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Gigantic statue given by France to the United States as a symbol of freedom

Just as Palimpsest displays a painterly field in which vision appears to be “scraped again” to reveal the absent presences of what came before, the canvas also echoes what never came to be. Like the shifting light through the lace curtain, the emergent vision is the obverse of what is seen: ascending from the traces of its own erasure, the fragmented images embody the imprint of what was always, and never, left behind. In Language, Eros, Being, Wolfson similarly comments on the notion of the palimpsest in the natural world when he observes that “we can speak hyperliterally of the cosmos as the book of nature, that is, nature as the palimpsest on which the erasure of the ineffable is erased in the inscripted traces of



what appears, apparently, as real.”3 Threading through the chiasmic loops of the palimpsest, the viewer is left gazing at the presence of absence through an erasure that is the sign of its own creation.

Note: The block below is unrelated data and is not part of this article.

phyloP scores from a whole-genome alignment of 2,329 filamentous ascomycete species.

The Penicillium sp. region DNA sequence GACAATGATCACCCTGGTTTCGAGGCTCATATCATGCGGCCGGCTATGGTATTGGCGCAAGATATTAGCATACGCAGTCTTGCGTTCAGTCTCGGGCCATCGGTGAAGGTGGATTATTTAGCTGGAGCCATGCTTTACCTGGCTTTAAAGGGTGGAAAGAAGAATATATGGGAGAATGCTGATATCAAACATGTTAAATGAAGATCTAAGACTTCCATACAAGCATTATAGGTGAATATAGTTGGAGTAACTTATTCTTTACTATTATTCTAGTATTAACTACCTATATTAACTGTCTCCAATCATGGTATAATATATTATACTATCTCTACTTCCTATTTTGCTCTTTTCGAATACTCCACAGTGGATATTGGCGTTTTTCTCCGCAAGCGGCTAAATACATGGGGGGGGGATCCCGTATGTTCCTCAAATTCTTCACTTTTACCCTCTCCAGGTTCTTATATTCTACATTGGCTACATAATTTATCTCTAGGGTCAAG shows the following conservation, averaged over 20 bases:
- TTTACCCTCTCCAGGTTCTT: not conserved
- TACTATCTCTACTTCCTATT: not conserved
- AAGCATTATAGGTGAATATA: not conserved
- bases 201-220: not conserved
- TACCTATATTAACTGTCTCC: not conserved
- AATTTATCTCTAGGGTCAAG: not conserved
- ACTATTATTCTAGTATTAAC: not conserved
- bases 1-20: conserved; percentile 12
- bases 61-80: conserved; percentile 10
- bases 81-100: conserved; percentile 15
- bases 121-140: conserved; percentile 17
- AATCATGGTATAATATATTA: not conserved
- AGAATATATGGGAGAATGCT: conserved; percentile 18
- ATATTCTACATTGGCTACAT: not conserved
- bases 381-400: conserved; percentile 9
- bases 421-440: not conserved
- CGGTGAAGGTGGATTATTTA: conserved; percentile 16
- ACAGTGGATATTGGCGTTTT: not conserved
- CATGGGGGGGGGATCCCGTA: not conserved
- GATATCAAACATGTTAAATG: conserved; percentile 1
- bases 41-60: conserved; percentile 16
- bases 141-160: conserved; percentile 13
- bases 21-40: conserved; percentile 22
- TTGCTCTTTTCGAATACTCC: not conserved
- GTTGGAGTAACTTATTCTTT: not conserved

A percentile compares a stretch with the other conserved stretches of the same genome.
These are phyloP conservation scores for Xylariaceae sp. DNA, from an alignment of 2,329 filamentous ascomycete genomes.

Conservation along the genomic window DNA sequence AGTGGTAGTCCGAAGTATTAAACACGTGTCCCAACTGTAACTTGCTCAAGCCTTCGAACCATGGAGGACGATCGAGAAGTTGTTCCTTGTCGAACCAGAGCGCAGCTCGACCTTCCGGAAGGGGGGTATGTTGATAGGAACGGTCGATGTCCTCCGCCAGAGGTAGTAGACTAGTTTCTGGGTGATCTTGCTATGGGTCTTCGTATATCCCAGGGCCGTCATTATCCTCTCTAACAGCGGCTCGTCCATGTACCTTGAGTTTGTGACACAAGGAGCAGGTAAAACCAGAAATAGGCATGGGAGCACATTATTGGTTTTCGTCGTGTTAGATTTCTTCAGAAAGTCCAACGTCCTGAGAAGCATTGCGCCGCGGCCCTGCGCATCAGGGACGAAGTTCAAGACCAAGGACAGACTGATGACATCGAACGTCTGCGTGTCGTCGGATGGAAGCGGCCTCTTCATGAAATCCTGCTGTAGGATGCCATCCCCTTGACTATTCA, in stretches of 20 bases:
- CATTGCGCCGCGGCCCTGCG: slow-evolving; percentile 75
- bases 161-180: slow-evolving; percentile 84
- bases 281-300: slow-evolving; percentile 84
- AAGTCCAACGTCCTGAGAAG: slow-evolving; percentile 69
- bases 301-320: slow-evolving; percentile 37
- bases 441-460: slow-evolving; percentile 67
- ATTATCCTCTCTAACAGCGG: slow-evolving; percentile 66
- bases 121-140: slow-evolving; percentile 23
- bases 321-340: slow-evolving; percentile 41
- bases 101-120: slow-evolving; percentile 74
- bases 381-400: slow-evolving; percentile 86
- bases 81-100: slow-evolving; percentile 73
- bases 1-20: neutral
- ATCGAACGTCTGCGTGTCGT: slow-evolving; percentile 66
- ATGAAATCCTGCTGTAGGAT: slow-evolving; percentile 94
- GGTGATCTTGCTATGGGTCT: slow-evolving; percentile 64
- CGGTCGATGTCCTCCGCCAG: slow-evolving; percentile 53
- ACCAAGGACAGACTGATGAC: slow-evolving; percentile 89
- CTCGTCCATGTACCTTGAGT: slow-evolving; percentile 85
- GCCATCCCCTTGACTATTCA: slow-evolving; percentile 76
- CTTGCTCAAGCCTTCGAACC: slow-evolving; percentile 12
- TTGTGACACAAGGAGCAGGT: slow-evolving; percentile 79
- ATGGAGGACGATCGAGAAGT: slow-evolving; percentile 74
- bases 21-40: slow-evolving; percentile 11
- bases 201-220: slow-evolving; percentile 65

As this suggests, the complex visual dynamics displayed within this physically diminutive yet conceptually powerful painting are profoundly apophatic, as writing and unwriting, painting and unpainting, are figured not as oppositional states but as distinctive aspects of a singular form of creative expression. In the ambivalent mark-making that comprises Wolfson’s painterly facture, the removal of pigment enables a revelation of the underlying traces of what came before, which subsequently reveal themselves as formative aspects of what is (not). Thus resonating with alchemical and kabbalistic symbolism, Palimpsest encodes the mystery of unmarking in the visible language of the mark.

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